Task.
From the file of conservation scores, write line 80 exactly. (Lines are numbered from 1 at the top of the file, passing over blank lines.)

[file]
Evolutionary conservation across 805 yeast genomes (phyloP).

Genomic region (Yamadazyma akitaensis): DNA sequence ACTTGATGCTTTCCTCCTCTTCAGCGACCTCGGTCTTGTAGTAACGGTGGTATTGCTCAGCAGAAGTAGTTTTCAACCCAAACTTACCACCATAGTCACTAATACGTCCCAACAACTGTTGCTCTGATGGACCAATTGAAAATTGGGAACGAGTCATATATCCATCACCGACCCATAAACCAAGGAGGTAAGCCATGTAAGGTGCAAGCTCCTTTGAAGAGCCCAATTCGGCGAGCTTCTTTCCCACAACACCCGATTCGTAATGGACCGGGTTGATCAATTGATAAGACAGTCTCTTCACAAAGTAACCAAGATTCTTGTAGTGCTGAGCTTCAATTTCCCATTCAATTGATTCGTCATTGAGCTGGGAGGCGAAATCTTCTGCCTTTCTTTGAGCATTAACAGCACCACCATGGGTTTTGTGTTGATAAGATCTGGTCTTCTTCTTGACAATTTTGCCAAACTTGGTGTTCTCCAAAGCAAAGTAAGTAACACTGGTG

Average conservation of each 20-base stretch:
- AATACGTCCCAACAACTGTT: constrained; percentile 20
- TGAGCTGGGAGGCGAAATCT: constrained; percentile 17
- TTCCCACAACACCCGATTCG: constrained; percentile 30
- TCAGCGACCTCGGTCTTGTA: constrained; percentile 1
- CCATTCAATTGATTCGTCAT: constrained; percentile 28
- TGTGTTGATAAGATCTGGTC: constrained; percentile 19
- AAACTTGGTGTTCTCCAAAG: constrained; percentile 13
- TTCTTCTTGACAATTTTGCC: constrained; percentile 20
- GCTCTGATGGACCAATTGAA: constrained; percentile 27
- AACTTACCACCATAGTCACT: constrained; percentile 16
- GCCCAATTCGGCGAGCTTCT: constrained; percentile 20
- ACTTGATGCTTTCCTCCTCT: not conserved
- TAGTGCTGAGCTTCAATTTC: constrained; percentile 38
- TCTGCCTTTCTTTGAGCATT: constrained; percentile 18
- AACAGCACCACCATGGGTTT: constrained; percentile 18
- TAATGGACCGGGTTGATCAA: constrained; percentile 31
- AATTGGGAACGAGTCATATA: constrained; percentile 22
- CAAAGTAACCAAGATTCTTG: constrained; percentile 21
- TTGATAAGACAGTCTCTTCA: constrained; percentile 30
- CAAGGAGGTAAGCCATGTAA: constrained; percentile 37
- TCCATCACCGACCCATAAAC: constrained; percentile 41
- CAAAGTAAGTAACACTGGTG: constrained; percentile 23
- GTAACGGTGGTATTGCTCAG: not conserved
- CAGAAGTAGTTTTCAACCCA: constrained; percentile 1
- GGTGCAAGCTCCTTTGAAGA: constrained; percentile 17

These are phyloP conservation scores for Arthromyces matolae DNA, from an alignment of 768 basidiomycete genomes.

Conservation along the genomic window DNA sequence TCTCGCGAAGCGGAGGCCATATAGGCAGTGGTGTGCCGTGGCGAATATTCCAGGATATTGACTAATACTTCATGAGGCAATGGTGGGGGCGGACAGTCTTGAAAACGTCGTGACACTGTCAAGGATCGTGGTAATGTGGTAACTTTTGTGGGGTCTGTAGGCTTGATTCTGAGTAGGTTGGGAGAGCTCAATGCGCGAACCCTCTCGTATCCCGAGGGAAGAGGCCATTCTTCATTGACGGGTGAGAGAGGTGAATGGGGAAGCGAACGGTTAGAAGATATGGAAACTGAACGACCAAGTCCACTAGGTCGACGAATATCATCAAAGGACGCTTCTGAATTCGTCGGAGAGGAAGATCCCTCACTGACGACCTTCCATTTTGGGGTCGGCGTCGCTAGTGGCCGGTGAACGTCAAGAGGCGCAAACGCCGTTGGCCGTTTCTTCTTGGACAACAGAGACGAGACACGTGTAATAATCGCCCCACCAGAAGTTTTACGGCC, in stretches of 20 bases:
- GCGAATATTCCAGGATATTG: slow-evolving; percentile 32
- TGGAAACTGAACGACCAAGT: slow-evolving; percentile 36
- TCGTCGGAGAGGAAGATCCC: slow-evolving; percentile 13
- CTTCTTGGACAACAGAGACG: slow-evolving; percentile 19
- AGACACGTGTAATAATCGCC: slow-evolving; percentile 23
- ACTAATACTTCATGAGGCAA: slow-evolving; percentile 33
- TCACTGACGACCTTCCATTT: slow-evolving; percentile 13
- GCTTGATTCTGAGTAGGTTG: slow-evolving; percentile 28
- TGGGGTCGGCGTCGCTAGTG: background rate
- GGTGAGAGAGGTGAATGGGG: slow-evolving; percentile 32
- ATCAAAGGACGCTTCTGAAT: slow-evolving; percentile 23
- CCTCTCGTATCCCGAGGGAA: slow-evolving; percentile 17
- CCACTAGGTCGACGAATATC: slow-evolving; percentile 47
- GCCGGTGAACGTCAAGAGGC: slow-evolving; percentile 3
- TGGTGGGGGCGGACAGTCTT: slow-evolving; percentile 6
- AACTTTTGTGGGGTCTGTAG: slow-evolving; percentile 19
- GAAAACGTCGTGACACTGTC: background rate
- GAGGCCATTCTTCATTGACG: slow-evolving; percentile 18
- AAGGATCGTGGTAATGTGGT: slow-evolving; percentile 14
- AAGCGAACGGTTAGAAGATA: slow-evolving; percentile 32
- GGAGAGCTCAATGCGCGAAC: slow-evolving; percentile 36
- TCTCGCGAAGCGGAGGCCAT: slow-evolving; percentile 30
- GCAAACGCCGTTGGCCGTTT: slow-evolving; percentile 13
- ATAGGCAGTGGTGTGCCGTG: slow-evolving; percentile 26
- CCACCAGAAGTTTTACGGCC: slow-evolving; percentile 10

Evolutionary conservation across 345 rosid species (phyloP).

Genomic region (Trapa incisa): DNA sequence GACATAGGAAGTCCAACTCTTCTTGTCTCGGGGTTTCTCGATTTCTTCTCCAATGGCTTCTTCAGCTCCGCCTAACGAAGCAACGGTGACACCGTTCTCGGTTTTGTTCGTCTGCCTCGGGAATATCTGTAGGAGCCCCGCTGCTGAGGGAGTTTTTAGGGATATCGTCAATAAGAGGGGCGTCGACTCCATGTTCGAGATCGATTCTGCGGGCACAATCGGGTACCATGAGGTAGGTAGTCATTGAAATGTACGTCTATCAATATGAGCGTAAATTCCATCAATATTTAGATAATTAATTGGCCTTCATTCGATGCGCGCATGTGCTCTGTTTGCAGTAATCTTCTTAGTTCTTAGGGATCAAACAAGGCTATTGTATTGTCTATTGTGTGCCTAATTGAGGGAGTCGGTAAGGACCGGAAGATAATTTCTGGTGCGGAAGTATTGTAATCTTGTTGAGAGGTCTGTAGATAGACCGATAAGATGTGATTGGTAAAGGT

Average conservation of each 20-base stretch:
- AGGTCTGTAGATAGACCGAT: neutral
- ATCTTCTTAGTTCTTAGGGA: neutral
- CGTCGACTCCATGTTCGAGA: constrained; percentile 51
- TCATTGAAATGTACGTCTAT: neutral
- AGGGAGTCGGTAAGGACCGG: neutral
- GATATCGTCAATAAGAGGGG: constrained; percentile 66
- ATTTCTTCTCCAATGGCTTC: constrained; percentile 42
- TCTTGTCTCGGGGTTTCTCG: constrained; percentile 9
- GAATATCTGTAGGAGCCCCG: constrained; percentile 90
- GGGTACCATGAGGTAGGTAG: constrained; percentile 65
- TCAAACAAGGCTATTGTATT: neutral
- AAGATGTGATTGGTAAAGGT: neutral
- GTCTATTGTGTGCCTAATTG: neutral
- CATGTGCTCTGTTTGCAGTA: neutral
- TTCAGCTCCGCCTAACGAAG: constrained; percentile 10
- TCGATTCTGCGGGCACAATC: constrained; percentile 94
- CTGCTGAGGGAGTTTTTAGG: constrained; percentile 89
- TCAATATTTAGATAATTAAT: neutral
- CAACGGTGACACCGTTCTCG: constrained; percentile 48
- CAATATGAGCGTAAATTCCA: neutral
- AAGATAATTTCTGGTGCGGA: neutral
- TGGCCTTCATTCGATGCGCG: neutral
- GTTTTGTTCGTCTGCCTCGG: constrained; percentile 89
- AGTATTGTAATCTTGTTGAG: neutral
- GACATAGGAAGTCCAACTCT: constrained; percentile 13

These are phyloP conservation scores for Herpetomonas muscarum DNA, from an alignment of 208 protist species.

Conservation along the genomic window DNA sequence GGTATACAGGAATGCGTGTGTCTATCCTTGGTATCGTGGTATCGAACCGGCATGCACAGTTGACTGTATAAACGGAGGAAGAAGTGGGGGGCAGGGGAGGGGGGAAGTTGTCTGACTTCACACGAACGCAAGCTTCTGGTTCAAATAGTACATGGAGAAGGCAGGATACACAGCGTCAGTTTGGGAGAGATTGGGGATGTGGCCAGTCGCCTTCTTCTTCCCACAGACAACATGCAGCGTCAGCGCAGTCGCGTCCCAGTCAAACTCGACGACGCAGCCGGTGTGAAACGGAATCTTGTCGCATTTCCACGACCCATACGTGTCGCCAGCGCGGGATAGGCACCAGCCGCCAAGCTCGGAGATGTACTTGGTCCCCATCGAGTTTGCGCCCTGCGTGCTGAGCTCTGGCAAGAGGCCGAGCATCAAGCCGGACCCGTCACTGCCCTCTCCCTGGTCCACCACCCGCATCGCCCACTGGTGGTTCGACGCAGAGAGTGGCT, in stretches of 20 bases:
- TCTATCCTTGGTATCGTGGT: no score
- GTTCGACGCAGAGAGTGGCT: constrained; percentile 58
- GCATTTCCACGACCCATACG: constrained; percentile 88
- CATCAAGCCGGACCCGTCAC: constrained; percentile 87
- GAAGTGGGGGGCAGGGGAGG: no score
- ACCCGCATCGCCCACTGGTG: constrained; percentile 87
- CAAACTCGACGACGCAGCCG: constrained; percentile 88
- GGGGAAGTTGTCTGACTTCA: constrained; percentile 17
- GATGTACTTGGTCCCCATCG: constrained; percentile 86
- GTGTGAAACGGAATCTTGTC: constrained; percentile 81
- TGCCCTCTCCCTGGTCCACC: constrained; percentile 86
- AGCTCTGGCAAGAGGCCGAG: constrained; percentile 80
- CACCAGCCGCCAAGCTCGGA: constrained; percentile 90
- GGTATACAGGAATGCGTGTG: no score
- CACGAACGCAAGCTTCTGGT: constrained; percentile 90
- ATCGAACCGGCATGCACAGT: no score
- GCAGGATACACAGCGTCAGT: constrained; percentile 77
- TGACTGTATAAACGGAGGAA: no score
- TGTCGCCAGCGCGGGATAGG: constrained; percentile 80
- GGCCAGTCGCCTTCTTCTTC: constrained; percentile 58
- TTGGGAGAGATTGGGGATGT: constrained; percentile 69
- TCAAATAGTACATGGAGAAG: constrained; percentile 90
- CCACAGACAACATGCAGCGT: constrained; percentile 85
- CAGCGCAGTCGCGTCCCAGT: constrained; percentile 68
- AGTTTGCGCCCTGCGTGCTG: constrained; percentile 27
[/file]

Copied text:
- TGGCCTTCATTCGATGCGCG: neutral